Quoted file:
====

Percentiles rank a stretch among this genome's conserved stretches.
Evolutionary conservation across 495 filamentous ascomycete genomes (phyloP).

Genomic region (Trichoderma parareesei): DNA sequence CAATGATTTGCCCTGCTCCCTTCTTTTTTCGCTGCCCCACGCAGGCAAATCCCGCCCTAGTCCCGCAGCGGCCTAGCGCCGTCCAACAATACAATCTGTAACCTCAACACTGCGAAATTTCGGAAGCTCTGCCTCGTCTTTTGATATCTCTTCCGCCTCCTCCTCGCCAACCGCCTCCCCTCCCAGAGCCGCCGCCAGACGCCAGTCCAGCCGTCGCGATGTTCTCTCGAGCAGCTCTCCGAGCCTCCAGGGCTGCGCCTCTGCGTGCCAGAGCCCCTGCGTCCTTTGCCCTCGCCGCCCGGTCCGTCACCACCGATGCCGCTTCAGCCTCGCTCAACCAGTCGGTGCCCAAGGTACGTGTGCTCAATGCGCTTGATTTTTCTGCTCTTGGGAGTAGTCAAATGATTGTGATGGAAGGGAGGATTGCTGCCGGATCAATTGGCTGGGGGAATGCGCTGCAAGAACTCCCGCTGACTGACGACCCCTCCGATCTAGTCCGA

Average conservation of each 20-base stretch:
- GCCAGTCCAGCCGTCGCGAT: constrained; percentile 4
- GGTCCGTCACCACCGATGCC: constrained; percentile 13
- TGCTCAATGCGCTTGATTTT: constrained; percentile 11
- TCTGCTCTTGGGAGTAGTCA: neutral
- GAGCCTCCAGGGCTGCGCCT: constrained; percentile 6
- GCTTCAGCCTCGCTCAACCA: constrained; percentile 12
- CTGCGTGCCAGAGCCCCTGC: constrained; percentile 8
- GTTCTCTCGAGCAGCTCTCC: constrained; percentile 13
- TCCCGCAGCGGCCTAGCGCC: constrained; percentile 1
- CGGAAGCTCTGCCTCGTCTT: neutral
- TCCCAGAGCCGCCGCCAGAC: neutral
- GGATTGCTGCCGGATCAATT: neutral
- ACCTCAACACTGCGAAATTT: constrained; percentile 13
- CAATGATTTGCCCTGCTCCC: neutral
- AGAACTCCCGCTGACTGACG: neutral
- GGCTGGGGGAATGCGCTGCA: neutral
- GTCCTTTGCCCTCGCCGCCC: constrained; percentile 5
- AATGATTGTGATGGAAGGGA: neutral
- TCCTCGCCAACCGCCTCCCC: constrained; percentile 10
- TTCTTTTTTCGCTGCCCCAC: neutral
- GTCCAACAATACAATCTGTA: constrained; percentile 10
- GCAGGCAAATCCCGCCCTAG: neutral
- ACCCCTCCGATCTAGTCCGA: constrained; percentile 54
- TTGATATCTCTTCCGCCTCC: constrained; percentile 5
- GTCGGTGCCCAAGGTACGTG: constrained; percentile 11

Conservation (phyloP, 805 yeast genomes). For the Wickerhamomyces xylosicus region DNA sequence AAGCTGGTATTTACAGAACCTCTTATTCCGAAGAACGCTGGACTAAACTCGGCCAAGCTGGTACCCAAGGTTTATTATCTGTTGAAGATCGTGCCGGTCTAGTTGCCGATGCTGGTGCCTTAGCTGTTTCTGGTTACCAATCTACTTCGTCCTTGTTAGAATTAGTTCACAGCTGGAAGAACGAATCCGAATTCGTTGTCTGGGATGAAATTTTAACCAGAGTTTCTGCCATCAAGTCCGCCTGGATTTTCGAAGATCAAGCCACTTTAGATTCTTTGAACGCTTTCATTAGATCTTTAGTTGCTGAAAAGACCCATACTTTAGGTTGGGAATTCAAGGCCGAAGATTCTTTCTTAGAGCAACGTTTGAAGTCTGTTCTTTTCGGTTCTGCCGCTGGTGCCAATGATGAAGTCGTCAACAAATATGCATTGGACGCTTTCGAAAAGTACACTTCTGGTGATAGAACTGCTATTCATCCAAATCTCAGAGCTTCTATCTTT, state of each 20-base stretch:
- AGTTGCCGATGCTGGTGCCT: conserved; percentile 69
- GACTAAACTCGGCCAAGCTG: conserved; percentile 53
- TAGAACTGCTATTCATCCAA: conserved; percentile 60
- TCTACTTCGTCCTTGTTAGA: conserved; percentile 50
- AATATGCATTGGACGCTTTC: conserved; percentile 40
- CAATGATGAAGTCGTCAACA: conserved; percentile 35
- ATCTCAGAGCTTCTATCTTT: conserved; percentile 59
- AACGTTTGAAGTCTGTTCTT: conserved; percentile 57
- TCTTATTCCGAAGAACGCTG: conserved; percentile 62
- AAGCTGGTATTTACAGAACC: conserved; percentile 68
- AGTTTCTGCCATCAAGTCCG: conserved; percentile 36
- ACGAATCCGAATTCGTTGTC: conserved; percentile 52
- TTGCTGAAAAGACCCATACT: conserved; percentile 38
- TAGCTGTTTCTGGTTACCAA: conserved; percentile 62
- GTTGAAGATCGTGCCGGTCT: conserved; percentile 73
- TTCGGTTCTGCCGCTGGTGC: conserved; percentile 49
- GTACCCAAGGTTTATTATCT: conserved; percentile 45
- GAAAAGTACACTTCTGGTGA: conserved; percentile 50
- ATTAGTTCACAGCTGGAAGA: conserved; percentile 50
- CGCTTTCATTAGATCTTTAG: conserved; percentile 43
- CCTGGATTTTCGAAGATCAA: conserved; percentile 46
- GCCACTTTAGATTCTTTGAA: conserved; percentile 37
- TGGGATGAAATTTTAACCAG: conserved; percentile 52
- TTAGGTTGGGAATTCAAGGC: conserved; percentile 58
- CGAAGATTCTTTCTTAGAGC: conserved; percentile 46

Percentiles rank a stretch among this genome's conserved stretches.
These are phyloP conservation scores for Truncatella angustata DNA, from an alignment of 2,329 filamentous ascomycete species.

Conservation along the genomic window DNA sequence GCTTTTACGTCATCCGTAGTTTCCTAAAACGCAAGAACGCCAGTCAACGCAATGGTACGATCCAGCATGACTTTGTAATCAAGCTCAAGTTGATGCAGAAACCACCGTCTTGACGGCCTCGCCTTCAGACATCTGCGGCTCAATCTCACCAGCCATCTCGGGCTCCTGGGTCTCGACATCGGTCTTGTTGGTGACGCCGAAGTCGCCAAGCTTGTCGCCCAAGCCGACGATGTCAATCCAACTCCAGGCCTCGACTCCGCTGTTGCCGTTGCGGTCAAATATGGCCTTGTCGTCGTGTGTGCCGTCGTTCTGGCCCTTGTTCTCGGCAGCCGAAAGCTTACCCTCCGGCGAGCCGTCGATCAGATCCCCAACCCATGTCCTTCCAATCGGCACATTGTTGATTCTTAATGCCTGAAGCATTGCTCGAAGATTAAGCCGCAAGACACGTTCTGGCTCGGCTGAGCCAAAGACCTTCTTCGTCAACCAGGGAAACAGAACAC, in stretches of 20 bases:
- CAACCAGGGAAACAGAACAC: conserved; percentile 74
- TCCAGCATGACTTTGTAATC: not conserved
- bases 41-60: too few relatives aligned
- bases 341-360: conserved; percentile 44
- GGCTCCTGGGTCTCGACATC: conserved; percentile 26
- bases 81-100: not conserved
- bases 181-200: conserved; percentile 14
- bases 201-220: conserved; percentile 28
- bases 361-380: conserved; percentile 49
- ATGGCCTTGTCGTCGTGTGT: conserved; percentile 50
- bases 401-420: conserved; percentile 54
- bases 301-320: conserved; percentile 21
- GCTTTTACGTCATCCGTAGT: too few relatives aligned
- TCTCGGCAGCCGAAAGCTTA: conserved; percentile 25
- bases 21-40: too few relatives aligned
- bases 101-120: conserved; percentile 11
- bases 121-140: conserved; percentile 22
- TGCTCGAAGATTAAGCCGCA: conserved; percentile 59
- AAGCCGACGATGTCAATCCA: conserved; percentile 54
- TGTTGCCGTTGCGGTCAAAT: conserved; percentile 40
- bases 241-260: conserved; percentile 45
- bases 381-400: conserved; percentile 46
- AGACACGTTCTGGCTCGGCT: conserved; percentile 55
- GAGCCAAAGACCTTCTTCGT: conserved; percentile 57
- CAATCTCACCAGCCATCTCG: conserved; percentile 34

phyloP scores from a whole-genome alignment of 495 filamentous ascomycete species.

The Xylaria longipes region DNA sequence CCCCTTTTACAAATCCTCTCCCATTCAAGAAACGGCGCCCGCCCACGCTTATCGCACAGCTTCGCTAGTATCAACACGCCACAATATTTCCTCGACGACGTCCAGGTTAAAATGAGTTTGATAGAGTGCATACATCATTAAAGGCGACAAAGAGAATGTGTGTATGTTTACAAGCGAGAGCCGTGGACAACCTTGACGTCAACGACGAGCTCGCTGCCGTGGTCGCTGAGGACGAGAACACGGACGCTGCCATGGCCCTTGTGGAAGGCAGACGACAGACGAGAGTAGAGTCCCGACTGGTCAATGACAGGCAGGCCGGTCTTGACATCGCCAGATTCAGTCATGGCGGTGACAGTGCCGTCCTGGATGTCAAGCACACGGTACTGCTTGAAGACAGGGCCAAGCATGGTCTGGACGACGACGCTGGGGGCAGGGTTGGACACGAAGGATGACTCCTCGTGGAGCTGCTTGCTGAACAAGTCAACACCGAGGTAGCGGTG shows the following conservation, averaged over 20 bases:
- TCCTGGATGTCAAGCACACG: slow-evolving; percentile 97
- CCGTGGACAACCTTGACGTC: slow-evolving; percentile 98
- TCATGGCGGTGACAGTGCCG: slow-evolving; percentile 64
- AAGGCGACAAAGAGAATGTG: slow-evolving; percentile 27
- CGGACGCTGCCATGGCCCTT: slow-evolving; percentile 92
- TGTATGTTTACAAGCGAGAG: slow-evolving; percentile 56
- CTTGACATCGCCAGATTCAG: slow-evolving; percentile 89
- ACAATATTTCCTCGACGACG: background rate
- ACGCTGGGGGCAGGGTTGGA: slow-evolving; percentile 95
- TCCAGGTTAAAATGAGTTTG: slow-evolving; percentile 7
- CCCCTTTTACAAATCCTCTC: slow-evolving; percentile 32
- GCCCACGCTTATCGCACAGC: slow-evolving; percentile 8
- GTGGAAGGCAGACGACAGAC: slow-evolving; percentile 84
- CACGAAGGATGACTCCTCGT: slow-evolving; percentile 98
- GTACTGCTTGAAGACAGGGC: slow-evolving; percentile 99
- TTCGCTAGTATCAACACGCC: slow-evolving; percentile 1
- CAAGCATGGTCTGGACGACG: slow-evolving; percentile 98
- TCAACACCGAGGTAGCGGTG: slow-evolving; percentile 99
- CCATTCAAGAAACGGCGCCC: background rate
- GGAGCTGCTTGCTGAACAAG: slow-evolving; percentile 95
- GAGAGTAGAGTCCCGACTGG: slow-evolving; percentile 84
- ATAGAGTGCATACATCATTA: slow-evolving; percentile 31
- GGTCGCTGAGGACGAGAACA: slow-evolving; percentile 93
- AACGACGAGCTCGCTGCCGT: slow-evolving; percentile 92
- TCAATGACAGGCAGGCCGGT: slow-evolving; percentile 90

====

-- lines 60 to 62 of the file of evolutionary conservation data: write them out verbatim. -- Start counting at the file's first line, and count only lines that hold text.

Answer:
- TCCAGCATGACTTTGTAATC: not conserved
- bases 41-60: too few relatives aligned
- bases 341-360: conserved; percentile 44